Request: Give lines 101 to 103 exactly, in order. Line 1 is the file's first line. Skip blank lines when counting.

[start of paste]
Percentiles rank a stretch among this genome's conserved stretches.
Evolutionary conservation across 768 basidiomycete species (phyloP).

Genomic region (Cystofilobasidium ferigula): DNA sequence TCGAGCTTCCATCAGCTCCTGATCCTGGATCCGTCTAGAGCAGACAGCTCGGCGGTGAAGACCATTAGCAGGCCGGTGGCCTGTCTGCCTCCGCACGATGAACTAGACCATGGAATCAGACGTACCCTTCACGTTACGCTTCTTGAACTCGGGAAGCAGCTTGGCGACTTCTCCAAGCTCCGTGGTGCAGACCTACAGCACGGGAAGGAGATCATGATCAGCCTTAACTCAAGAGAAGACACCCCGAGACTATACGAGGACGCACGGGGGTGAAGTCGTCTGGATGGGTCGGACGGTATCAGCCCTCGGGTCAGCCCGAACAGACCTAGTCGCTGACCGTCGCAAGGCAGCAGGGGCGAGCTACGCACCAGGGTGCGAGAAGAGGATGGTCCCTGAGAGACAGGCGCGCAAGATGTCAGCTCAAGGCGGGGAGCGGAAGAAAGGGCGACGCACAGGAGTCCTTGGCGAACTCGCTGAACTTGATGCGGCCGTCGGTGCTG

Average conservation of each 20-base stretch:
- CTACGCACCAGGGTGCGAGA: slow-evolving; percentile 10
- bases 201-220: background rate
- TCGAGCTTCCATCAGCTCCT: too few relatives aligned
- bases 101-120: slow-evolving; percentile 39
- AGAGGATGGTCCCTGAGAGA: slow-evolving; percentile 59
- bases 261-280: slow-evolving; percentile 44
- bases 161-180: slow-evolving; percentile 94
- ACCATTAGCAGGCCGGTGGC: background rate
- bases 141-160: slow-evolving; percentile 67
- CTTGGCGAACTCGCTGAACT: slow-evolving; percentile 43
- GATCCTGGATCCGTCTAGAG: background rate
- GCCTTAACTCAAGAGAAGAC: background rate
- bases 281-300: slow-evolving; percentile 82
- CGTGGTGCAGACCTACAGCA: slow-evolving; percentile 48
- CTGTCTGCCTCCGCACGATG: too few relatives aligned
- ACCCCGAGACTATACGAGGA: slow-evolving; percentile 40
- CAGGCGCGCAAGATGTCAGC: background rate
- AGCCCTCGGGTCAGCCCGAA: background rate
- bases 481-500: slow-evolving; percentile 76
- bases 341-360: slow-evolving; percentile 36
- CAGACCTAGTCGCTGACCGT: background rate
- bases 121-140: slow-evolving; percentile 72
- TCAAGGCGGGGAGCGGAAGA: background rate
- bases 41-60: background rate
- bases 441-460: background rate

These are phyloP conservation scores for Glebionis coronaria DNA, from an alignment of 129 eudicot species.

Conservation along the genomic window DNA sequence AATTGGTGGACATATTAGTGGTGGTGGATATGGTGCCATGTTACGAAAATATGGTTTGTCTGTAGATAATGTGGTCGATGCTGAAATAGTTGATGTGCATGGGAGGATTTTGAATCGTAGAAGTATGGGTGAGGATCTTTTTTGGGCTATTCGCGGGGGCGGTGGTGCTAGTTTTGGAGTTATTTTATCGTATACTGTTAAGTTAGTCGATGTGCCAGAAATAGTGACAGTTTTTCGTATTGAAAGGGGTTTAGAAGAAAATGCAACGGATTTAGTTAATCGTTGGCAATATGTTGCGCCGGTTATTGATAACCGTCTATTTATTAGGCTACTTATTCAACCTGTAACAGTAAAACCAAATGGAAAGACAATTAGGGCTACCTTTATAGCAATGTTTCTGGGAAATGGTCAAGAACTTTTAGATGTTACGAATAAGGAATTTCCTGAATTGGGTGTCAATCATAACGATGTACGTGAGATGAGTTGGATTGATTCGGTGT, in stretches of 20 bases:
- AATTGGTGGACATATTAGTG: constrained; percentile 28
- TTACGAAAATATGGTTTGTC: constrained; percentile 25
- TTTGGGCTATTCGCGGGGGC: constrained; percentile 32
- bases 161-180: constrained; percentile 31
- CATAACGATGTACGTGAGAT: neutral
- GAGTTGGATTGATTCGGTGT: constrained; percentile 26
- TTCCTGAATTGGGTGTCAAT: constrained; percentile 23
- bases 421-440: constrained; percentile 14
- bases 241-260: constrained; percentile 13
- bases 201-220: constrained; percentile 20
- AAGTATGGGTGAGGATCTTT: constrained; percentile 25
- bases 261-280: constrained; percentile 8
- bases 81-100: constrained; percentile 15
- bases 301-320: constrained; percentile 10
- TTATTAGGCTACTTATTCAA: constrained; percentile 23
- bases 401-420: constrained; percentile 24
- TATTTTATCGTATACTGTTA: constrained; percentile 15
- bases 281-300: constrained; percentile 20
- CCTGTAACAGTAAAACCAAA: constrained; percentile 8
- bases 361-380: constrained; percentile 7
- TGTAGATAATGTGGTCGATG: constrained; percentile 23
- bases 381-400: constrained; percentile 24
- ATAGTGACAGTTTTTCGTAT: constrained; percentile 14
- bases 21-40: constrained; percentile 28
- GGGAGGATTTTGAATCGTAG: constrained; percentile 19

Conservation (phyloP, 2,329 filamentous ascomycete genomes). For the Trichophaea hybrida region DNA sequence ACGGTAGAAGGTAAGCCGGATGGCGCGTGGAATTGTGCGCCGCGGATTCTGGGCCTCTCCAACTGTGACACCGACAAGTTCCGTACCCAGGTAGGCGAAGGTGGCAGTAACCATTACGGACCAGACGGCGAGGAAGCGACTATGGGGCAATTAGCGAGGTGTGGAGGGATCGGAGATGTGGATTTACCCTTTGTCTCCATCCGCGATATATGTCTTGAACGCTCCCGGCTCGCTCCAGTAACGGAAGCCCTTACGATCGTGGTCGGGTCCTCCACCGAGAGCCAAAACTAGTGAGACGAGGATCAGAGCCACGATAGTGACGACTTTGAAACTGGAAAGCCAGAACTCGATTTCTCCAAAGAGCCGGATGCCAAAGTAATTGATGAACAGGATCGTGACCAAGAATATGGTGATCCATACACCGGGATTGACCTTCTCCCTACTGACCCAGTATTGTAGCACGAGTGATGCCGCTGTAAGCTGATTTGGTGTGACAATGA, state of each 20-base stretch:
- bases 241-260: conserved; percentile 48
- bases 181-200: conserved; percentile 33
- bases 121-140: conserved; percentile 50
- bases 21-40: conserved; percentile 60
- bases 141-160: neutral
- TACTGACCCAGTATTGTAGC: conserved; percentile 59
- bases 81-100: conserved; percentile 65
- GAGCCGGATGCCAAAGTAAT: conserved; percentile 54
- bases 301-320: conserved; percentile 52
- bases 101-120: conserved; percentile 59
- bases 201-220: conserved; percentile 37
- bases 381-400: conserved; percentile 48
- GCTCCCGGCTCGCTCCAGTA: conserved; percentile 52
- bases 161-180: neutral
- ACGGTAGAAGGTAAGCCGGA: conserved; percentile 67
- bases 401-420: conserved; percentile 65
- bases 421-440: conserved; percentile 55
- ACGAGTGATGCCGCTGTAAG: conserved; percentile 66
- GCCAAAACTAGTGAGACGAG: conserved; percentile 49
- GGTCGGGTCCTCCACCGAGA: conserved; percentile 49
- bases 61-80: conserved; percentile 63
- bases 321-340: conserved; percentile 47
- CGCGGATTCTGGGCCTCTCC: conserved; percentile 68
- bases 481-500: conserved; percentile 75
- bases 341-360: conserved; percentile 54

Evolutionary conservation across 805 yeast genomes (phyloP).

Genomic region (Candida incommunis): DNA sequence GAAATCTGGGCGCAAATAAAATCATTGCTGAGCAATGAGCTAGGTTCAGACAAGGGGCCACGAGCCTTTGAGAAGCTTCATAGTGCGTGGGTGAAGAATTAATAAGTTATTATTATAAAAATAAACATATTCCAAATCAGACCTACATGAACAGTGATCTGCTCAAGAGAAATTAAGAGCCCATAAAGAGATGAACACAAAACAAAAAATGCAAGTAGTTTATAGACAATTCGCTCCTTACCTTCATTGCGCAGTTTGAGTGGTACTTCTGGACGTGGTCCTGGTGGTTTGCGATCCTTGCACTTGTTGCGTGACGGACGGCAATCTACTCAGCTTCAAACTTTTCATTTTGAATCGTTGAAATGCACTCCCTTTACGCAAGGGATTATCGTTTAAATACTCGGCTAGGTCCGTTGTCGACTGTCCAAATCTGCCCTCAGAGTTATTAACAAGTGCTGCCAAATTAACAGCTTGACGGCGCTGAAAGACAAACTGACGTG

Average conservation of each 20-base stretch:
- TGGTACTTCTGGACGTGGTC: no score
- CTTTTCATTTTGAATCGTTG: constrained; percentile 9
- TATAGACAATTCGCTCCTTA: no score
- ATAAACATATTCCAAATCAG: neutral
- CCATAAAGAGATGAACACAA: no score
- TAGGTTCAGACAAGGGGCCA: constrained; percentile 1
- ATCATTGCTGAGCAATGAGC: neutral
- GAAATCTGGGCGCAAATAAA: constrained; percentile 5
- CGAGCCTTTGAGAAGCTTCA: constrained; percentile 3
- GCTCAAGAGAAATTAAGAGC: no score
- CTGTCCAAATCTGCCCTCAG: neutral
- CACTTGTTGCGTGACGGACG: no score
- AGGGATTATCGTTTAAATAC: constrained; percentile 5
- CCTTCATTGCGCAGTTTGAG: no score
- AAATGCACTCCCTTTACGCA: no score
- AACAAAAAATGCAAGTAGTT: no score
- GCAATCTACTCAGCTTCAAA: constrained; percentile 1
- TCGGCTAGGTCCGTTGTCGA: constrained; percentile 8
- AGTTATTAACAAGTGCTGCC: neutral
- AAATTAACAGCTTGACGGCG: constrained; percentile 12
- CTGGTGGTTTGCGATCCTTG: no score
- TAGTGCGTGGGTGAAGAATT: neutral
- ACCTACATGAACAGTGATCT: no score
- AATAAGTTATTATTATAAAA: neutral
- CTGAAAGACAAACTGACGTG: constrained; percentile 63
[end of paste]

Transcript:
- AACAAAAAATGCAAGTAGTT: no score
- GCAATCTACTCAGCTTCAAA: constrained; percentile 1
- TCGGCTAGGTCCGTTGTCGA: constrained; percentile 8